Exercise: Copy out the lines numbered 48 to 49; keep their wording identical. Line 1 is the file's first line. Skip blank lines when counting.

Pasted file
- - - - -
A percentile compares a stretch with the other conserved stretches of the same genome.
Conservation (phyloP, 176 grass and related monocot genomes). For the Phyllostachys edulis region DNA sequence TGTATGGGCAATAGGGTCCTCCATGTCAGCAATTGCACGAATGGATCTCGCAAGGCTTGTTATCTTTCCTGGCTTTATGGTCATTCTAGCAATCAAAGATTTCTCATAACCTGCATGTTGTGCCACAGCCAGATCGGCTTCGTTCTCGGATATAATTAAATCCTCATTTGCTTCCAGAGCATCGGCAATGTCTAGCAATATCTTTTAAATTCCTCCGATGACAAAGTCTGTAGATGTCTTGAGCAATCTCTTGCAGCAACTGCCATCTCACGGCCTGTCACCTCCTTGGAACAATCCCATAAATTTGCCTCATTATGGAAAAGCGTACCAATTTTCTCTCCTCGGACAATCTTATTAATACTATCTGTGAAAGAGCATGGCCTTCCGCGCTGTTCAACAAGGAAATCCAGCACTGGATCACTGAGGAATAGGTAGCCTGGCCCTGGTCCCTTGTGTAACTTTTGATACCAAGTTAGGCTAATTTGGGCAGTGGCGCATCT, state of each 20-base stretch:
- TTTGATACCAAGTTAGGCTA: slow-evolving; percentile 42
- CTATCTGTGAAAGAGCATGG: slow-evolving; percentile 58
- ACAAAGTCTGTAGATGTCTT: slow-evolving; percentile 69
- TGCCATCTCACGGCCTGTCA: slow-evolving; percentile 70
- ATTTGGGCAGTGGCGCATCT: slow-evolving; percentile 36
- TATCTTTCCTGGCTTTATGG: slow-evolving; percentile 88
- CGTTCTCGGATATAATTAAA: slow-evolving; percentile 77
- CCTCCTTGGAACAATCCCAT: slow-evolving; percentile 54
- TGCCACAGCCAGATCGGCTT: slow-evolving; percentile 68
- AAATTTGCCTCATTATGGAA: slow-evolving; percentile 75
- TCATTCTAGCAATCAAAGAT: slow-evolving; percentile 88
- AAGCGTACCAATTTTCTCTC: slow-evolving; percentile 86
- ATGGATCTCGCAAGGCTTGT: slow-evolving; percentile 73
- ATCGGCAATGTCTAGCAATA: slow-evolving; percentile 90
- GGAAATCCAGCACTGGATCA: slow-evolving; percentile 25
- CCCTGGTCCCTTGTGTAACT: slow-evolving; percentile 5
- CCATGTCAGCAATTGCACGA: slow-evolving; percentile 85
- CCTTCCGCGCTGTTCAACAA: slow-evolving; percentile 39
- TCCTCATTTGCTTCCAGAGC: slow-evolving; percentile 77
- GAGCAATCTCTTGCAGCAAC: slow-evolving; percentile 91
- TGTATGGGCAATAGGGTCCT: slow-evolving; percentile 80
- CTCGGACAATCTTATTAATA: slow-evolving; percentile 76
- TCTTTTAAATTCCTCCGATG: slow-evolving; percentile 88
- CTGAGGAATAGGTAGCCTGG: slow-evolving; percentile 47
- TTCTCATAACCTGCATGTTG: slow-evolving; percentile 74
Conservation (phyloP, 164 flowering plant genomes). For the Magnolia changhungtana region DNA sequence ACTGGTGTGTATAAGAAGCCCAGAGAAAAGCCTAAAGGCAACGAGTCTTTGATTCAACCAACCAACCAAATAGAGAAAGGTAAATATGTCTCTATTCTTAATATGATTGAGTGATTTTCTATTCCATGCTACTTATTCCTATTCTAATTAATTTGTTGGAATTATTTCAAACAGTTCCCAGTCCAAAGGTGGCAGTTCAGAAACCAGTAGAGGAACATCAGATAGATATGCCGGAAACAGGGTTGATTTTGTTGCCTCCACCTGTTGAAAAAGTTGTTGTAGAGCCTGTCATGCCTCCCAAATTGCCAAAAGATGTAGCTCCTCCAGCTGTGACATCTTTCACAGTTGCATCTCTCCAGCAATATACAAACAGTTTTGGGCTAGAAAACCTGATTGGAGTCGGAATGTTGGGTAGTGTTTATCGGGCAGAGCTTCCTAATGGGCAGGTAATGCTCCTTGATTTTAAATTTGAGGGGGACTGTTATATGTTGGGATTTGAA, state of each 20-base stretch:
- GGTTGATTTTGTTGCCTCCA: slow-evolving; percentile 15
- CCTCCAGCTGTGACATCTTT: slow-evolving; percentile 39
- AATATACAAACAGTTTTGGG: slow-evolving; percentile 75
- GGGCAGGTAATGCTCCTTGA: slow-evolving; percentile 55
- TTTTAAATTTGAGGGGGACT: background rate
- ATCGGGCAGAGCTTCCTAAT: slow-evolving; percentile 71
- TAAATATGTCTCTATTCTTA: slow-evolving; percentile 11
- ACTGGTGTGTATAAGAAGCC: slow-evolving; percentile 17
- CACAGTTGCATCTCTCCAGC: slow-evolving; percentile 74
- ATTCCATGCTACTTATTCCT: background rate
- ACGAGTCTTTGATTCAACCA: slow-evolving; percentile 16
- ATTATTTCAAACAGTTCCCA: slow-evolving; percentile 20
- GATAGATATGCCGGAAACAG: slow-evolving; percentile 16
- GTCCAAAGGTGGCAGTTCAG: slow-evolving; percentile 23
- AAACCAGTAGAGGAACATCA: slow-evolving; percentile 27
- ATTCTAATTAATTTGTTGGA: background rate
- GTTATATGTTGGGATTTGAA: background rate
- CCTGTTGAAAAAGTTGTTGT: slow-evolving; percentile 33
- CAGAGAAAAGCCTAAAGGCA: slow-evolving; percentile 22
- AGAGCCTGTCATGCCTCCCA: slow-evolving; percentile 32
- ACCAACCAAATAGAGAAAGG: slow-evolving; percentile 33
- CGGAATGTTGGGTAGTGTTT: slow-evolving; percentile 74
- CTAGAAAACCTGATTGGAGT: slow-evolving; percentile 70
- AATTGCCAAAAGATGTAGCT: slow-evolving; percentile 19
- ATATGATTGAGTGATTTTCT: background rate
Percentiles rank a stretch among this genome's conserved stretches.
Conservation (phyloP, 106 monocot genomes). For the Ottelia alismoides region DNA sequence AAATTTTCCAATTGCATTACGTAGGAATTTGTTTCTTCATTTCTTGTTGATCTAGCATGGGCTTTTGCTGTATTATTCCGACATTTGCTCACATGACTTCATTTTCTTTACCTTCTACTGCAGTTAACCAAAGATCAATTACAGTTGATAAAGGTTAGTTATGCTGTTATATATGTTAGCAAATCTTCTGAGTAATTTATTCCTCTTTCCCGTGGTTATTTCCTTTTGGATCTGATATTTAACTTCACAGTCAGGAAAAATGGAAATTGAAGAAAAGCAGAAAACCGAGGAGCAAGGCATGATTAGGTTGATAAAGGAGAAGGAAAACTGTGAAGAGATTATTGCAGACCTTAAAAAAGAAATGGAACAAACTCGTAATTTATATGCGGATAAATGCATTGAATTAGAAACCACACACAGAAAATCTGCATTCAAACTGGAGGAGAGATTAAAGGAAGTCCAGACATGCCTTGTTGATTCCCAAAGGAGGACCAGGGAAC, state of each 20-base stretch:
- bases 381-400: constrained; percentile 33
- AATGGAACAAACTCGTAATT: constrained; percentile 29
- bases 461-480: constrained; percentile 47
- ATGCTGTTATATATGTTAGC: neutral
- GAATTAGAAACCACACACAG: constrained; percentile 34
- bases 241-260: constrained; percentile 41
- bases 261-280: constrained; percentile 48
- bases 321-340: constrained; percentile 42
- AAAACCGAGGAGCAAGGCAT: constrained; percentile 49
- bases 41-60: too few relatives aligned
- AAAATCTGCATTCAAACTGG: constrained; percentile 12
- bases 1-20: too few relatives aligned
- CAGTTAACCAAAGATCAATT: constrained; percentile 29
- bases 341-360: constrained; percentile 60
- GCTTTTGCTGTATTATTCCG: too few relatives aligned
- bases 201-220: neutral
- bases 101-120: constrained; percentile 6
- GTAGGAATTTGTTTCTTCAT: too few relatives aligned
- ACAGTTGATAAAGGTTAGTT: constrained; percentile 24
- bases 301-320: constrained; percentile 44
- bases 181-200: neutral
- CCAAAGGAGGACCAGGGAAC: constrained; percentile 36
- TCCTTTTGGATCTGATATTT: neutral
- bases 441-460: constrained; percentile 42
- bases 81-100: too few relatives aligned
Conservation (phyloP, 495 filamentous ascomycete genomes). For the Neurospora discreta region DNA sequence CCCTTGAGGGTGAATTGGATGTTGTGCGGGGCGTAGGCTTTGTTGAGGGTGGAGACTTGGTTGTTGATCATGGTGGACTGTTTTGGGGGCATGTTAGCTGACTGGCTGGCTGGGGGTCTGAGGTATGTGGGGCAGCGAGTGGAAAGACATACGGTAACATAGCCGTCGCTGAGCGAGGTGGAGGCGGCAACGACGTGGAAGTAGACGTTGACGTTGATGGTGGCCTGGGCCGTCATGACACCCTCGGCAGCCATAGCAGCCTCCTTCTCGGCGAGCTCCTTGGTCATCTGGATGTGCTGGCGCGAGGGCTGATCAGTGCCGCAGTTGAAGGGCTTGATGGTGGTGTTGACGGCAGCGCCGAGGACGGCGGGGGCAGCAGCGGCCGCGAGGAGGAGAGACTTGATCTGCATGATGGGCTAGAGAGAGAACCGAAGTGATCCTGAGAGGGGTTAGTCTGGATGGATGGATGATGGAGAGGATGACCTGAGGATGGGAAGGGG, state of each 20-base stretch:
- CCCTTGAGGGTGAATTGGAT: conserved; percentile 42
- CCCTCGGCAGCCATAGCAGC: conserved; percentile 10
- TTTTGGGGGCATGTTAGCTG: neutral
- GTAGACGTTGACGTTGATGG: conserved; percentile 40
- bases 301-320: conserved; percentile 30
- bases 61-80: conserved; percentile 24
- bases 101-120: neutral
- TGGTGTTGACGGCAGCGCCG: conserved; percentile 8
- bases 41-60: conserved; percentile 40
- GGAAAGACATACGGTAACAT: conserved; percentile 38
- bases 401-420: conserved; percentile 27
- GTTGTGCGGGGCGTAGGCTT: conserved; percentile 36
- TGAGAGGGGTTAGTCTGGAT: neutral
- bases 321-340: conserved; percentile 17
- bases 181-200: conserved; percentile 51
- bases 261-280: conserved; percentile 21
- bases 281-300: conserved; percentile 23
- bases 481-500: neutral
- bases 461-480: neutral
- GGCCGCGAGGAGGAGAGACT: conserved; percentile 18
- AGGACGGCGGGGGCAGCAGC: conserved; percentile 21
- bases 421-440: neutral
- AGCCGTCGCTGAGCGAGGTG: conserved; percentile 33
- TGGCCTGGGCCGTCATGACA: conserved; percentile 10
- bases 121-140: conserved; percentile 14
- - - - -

- AGAGCCTGTCATGCCTCCCA: slow-evolving; percentile 32
- ACCAACCAAATAGAGAAAGG: slow-evolving; percentile 33